To be completely green — and I mean environmentally friendly, not the hue between yellow and blue :) — you'd have to be dead. No actually never born. Not even a twinkle in your parent's eyes.
My point is, you can never be green, you can only be more green or less green.
And being more green is basically being more efficient with what you have and what you use.
Efficiency applies to energy consumption or environmental impact every bit as much as time and money.
Everything you do (and if you do nothing, everything you don't do) has a cost in time, money and environmental impact. Everything.
If you walk over there, you'll use, oh I dont know, 1 gram of energy from the steak you had at lunch, or an arm of a jelly baby, or whatever. So if you walked over there for no reason 100% of that is wasted.
On a slight tangent
What if you were to go jogging (healthy, good, green?), and you ran from your house in a big circle and back again, would that be anything but a waste?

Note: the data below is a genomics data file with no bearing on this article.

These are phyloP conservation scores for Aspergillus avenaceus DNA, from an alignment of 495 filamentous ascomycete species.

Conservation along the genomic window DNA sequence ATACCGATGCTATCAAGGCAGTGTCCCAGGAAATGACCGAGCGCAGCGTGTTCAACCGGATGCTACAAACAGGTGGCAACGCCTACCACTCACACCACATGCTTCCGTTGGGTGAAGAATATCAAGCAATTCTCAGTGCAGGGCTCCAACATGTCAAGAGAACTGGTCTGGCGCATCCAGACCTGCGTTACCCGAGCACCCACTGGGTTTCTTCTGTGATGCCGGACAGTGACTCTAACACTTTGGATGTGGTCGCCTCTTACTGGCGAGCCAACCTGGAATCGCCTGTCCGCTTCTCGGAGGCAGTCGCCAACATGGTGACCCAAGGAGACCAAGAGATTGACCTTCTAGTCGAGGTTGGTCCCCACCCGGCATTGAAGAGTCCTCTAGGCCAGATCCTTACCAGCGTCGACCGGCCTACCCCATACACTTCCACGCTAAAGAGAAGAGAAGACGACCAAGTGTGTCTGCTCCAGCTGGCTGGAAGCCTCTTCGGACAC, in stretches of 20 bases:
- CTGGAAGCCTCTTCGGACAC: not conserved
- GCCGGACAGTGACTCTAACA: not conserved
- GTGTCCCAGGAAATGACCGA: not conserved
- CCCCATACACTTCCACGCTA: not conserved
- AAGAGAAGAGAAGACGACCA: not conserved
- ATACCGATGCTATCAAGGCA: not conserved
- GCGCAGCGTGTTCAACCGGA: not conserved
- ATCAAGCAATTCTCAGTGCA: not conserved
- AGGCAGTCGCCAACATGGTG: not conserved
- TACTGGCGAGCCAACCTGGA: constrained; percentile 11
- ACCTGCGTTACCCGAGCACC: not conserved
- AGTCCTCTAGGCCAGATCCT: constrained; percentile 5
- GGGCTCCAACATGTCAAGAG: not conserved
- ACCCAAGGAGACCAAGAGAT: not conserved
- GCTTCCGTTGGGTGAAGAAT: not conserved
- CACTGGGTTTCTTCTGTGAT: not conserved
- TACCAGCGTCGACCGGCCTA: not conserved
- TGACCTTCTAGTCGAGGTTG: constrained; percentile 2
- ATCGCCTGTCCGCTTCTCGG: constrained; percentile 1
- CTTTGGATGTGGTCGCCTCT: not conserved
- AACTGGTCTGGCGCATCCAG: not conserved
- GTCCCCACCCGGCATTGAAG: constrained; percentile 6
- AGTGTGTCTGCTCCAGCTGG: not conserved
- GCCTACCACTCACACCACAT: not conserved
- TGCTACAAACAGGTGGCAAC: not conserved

On one level, yes completely. After all what is the point in feeding your face the extra amount of food that it takes to run around the block 5 days a week? And anyway what's the point in wasting that hour each day away from something you'd rather be doing?
But on another, what if jogging makes you mentally better off? If taking that time to clear your head means that your productivity or happiness skyrockets for the hour/6 hours/3 days/… following?
And there again, what if you were jogging to collect a newspaper each day? Would introducing a purpose to the action make it any better? What about if jogging replaced taking the car for that paper?
Back towards the path
Humans are not robots. Life's purpose isn't to minimise our environmental impact. The very fact of being alive has and already has had consequences on the things around us. It's our responsibility to both make the most of what we have, and question our desire for what we don't have.
So where do entertainment, sport and recreation fit into all of this? Assuming going to that football match, renting that film, going out for that meal… positively effect happiness; is that happiness worth say 5 killograms of carbon? How about 500kg? Where is the line between enjoying life and living to excess?
I don't know the answers to these questions, and anyhow I'd guess that they'd be different for everyone, but I think I've come to a conclusion: only do things that; make you money, save you time, or make you happy.
Comments? Tweet me @mealybar, smoke signals, or homing pigeon, or something :)